I’m taking the evening off to help my husband celebrate his birthday! Have a great Halloween!
Elinor Glyn, who forever changed the popular culture landscape by ballyhooing the concept of It, was born on 17 October 1864.
A QUOTE: “Everything that I write will be signed with my name.”
SOME WORKS: Beyond the Rocks; Three Weeks; Three Things; Love’s Blindness; ‘It’ and Other Stories
“Both of the inventors of the visual glamour, Eickemeyer and Genthe, came from the ranks of the art photographers, that cadre of aesthetically ambitious cameramen and-women who in the 1890s organized into an international community intent on fighting the slapdash amateurism of the mass of Kodak-wielding weekend shutterbugs, the routine posing and eclectic composition of the professional portrait studio, and the condescension of a fine arts critical establishment that denigrated photography as a mechanical craft.”-STILL American Silent Motion Picture Photography, by David S. Shields
“I’ve given my memoirs far more thought than any of my marriages. You can’t divorce a book.”-Gloria Swanson
The anti-heroine of my work in progress is bossy!
She insists on looking like Jean Acker. I can’t say I blame her.
This gallery contains 12 photos.
One of my writing specialties is silent cinema. It’s actually one of the great loves of my life, and so is Buster Keaton. Last night, The Chef and I had the rare treat of seeing Steamboat Bill, Jr. (1928) on the big screen. The show was held in the ballroom of the stunning Cincinnati Music Hall. Clark Wilson provided musical accompaniment on the Hall’s restored “The Mighty Wurlitzer”. This is my favourite Keaton production. I have watched it at least 20 times, but always in the privacy of my home. The joy of experiencing a silent movie whilst surrounded by hundreds of spontaneously laughing people seeing it for the first time is energetic and awe-inspiring. Buster, who made his film debut 96 years ago, would certainly be proud and humbled. It was a wonderful evening to be a cinema buff and writer.
“The first thing I did in the studio was to want to tear that camera to pieces. I had to know how that film got into the cutting room, what you did to it in there, how you projected it, how you finally got the picture together, how you made things match. The technical part of pictures is what interested me. Material was the last thing in the world I thought about. You only had to turn me loose on the set and I’d have material in two minutes, because I’d been doing it all my life.”-Buster Keaton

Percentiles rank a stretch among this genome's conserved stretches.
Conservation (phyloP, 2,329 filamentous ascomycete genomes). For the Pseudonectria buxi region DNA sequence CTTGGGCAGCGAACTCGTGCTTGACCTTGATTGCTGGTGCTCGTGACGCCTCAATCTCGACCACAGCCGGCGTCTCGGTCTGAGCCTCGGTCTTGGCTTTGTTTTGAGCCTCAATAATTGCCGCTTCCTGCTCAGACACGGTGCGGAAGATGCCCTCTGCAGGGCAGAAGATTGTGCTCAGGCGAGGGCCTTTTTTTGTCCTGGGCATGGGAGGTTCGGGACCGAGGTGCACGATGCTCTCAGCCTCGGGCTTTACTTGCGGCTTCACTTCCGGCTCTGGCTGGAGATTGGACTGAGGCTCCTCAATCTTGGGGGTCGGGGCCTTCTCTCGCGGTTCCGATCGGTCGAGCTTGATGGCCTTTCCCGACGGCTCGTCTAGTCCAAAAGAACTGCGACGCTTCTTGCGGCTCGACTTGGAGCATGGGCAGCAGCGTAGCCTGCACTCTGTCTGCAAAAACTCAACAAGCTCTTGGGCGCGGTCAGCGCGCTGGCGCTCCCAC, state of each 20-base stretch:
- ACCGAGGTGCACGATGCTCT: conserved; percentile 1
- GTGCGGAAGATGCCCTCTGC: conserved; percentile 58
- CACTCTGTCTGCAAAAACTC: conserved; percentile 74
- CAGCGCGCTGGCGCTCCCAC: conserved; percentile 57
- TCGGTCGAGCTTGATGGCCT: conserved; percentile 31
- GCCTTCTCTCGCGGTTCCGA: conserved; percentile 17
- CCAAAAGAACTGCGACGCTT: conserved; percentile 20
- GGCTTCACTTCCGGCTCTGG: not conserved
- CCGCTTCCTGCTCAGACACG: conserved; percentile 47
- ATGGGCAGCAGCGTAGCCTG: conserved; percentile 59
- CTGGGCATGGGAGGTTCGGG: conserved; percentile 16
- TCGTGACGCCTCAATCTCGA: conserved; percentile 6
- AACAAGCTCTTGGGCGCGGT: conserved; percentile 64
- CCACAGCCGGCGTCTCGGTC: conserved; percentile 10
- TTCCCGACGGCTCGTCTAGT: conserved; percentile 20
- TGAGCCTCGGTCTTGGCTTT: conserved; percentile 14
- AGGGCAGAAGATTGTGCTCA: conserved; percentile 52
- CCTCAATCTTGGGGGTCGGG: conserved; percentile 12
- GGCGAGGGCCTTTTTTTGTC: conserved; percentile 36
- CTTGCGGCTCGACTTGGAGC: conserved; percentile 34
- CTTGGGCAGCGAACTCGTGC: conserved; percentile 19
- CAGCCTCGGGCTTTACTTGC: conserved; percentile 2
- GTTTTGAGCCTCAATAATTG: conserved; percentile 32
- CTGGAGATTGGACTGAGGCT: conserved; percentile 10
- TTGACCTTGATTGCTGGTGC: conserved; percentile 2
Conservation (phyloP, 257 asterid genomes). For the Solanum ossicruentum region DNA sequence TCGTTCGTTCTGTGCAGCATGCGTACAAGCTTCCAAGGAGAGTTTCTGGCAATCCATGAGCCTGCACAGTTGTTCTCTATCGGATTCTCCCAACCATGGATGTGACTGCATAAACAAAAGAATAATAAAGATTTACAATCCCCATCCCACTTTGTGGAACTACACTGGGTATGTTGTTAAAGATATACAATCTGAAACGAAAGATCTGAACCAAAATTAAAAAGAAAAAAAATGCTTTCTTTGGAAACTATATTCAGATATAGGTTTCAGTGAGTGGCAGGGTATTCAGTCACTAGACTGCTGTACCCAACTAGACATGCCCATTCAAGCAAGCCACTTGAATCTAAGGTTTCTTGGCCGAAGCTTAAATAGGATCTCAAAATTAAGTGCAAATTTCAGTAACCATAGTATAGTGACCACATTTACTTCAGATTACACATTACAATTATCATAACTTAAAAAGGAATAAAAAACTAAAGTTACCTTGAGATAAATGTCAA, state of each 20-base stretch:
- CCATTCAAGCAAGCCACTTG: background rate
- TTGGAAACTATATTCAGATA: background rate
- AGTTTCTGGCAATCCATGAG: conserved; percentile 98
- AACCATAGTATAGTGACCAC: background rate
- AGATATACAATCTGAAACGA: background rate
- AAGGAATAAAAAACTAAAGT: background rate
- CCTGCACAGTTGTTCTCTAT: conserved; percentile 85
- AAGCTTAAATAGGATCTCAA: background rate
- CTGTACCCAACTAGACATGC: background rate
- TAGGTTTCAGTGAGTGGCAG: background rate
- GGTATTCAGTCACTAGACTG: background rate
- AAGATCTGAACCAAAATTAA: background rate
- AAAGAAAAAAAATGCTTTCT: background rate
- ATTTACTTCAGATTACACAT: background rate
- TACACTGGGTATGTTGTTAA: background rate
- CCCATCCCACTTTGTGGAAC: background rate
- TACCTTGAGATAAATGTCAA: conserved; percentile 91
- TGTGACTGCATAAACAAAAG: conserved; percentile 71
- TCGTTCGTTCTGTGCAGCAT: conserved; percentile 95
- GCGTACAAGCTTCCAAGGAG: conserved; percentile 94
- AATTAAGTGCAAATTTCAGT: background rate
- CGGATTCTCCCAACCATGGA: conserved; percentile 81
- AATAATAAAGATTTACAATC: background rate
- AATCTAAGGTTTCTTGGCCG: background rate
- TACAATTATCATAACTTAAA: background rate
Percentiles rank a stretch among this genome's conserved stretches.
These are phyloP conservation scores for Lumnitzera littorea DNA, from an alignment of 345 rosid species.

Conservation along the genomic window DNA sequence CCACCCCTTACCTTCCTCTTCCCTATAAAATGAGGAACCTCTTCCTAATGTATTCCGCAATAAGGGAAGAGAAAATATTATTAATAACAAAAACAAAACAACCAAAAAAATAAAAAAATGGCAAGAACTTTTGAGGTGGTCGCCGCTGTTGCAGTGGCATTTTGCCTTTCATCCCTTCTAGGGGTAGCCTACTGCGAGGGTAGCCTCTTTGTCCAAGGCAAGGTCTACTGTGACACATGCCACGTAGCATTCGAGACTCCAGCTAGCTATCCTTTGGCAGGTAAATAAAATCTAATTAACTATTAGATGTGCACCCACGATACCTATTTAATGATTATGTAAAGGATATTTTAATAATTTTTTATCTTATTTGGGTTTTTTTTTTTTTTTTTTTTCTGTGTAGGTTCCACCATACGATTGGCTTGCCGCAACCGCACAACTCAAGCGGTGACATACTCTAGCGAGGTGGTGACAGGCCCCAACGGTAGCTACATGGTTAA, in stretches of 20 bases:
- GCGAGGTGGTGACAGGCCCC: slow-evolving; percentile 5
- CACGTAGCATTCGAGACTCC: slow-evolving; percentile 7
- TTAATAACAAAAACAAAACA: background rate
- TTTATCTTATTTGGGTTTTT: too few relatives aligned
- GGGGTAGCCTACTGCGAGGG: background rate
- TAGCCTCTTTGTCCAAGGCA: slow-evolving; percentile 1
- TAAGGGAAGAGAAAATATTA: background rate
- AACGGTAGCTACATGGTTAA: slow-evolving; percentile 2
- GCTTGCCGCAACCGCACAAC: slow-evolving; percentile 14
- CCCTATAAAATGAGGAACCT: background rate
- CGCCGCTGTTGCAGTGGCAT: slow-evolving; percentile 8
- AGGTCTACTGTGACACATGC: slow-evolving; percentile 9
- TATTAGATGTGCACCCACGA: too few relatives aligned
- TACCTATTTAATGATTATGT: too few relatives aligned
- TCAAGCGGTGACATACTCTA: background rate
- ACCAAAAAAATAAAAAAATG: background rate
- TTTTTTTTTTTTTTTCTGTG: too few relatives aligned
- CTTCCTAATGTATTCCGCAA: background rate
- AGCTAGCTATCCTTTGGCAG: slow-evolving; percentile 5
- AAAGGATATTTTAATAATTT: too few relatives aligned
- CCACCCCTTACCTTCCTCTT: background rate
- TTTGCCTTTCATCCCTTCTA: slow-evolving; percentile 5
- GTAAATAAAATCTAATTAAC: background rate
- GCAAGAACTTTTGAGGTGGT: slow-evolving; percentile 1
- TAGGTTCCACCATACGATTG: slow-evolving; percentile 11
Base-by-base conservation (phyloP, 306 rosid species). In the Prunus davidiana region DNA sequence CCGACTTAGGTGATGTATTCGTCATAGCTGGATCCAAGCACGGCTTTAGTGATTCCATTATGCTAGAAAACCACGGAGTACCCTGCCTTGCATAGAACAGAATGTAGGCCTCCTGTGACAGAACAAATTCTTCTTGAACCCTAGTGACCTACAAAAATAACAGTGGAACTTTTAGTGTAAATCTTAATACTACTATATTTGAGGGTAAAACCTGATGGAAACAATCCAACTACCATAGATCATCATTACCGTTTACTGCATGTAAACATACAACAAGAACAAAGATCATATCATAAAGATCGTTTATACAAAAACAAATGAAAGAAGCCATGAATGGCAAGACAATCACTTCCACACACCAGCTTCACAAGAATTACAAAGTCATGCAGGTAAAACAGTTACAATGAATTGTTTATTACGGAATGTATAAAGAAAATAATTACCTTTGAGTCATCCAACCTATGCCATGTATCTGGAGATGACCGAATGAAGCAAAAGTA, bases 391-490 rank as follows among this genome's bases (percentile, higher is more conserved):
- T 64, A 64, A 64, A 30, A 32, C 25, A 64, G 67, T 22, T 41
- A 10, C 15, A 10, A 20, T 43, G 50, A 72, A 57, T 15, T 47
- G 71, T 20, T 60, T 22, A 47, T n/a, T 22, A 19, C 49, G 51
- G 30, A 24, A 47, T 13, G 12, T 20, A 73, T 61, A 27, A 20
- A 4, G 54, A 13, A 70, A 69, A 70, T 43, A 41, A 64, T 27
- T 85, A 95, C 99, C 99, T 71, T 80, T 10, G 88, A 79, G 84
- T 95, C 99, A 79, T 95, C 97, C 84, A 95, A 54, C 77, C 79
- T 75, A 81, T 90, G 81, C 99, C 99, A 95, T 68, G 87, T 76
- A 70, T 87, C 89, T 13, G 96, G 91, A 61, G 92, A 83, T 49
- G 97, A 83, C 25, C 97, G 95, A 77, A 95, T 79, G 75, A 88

Ain’t no party like a Gatsby party T-shirt [courtesy Skreened]
This is my contribution to The Mary Astor Blogathon. Since I write about classic films in real life, I am thrilled to be able to share a review with my dear ASPL readers. Thanks to Ruth of Silver Screenings and Dorian of Tales of the Easily Distracted for creating and hosting this delightful event.
Don’t let the melodramatic plot fool you. At its heart, and despite its classification, Red Dust (1932) is a sexy, scandalous, brilliant comedy. The dialogue is superb, fast-paced, irreverent, and witty. It’s punchy, and it flows with that rat-a-tat-tat quality so indicative of 1930s American cinema and our collective national psyche as aggressive, plucky go-getters. In many ways, it is a drawing-room comedy without the drawing-room, one transferred to an unlikely setting with its essence preserved: the comedy of manners element is very much in play as characters of different backgrounds, classes, and mores run verbal roughshod over each another. The slight plot of the film, resting comfortably on a triangle, and nicely augmented by the twin pillars of the Madonna-Whore argument and the fish-out-of-water gambit, gets the job done without going out of its way to be innovative. The real thrill is in the writing, the chemistry and playing of the cast, and the speed and leanness of the production. Nothing in the running time of 83 minutes is wasted, including your attention.
A rubber plantation during monsoon season is a dreadful place. When it is not raining, the red earth spreads viciously like a plague of locusts. There are beasts, tigers, quite literally outside the gates, where they roar from the shadows into the long hours of the night. Hungry eyes pierce the darkness. Watching. Socialization is limited, the work is hard, the crops are unpredictable, and women are scarce. Pleasures are few, and are taken as they come: without questions or expectations. Prayers are useless, and so is remorse. Continue reading
There are no voices here, just 86-year-old moving images. A frayed, preserved receipt from a beautiful and warm world long gone. Memories turned to history.